Same old traditional gameplay; additional layer of depth.
In 2007, Marvelous Entertainment released Rune Factory for the Nintendo DS as a celebration of the Harvest Moon series' tenth anniversary. While the mechanics and traditions of the franchise remained wholly intact, Rune Factory thrust the player into a fantasy world, filled with monsters and plenty of magic and weaponry with which to do away with said beasts. The game's release was a risk, but it quickly paid off when it was celebrated by many as the best entry the series had yet seen.
Rune Factory Frontier brings the handheld series to consoles, where the original Harvest Moon began. The game exists as a pseudo-sequel to the DS game, introducing events and characters that should be familiar to long time fans, but don't at all leave newcomers in the dark. After the lackluster Harvest Moon: Tree of Tranqulity, I'll be honest and say that I really didn't expect much from this game. Coming away from it now, I can safely say that I'm glad for that fact. If I'd gone into it with high expectations, I would have gotten exactly what I expected and wouldn't have been so pleasantly surprised.
Rune Factory Frontier stars Raguna, the confident and naive protagonist from the original game. After finding success on his farm in Kardia, Raguna has left his home behind in search of a missing young girl that remains very important to him: the strange and eccentric Mist. He arrives in the village of Trampolini and finds himself cultivating yet another farm from near scratch. Yeah, you've heard all of this before, a side from the preceding lead-in that can only be found in sequels, this is pretty much the same premise that has accompanied every game in the series since the beginning. Despite this fact, Rune Factory Frontier's plot is actually quite substantial when compared to prior games, though admittedly that isn't saying a lot. It's still quite generic, but fans of the original Rune Factory will find themselves with a certain feeling of persistence towards the reprising character roles. Those that haven't will still find themselves among a very likable and entertaining cast.
If this were any other Harvest Moon game, I would be quick to point out that the setting and characters are really all that matter. While the farming and ranching has been fun from the start, the two former points are generally all that differentiate the games. This isn't true with Rune Factory Frontier, however; while tilling the fields, growing crops and befriending villagers are still all very key to the enjoyment of the game, there is much, much more to this game than there ever has been before. Not to be isolated only to farm life, Raguna also seems to have a strong penchant for dungeon crawling and monster slaying. The game features four unique dungeons filled with a variety of monsters, all of which must be conquered in order to "complete" the game. Each of the dungeons are strikingly varied in their appearance and each features their own individual progress-halting mechanic that put those ever-trusty farm tools to good work.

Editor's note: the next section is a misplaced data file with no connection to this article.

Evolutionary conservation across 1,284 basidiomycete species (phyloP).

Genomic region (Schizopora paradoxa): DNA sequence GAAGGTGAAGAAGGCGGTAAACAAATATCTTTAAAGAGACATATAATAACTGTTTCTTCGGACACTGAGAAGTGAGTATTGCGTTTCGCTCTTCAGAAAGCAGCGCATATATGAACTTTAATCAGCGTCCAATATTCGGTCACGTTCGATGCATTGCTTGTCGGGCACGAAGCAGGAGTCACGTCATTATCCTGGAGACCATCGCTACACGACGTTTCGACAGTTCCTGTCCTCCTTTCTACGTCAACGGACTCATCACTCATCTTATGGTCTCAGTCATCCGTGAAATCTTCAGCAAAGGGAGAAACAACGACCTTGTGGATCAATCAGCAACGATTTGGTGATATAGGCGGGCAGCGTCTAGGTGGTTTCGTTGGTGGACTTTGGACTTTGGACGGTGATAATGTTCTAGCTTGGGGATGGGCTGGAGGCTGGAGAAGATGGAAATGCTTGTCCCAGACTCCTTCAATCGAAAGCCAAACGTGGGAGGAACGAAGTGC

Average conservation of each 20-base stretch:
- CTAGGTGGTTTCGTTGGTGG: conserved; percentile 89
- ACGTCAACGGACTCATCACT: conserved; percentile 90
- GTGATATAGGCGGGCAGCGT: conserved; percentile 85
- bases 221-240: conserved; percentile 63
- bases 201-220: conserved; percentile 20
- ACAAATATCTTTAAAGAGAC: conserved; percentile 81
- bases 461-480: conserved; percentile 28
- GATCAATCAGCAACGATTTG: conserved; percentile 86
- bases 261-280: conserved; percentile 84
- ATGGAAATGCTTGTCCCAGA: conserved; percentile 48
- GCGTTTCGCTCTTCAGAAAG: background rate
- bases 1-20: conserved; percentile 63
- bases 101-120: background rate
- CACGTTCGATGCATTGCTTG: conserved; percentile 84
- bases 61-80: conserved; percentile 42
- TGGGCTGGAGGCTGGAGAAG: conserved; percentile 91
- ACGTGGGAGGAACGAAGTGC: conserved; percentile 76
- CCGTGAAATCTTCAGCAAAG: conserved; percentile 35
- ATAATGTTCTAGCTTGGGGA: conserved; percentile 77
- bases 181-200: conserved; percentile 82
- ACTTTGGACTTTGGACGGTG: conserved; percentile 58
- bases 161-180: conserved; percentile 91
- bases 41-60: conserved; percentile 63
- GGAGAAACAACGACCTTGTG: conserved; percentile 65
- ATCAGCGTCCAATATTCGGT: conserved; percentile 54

Dungeon crawling leads to several other significant aspect of the game, the first one being item creation. Monsters roaming the dungeons are quick to litter the cavernous passages which various junk, such as metal scraps, sticks and chocolate. These can all be sold in the usual Harvest Moon fashion for profit, but they're much better used to create useful and far more valuable items. By expanding your home with a forge, kitchen and a laboratory, you can use practically any item in the game in recipes. Dungeon crawling is also the only way to acquire livestock in Rune Factory Frontier. Using the "Pet Glove," you can enter any one of the dungeons and tame monsters to live on your farm. Some monsters will produce wool, others with produce milk, and even more will perform monster-specific tasks on your farm, such as clearing the land of boulders, weeds and tree stumps. Some can even be taken into dungeons for use in combat or as mounts.